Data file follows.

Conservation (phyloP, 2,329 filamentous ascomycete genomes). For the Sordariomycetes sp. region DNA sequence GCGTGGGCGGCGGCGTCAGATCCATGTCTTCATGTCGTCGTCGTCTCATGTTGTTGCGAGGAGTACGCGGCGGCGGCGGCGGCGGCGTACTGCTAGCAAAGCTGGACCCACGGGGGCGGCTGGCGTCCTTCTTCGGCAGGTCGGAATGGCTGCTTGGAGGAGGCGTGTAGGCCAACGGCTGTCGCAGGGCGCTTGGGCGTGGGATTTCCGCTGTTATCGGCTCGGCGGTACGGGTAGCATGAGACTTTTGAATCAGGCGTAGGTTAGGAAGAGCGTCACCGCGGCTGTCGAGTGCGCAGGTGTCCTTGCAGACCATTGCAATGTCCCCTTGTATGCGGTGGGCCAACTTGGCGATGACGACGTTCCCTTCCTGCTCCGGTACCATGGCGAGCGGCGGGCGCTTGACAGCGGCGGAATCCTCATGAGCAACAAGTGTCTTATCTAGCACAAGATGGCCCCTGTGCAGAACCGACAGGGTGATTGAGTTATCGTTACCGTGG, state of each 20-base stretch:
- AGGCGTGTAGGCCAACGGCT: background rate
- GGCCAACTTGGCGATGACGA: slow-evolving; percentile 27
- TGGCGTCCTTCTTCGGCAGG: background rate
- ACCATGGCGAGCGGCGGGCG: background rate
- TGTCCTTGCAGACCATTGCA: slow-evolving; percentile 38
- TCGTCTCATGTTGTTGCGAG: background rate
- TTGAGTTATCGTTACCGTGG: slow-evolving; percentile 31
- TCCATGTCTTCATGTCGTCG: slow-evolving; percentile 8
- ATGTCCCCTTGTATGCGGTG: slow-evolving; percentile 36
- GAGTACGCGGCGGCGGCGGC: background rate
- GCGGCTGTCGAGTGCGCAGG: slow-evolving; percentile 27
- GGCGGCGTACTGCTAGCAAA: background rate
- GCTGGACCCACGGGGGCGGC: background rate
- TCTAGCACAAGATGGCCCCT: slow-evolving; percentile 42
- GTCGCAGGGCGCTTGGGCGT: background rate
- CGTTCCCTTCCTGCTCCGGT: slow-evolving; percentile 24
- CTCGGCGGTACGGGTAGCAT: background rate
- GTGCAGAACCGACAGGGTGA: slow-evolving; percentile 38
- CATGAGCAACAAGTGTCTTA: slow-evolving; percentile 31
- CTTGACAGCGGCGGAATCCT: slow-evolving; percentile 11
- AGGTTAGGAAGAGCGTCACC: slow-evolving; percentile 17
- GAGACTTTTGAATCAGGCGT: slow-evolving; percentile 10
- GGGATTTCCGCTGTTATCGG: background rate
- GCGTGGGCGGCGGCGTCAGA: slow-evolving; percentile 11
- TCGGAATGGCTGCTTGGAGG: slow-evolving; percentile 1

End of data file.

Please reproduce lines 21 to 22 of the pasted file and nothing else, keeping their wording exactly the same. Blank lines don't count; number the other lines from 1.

- CTTGACAGCGGCGGAATCCT: slow-evolving; percentile 11
- AGGTTAGGAAGAGCGTCACC: slow-evolving; percentile 17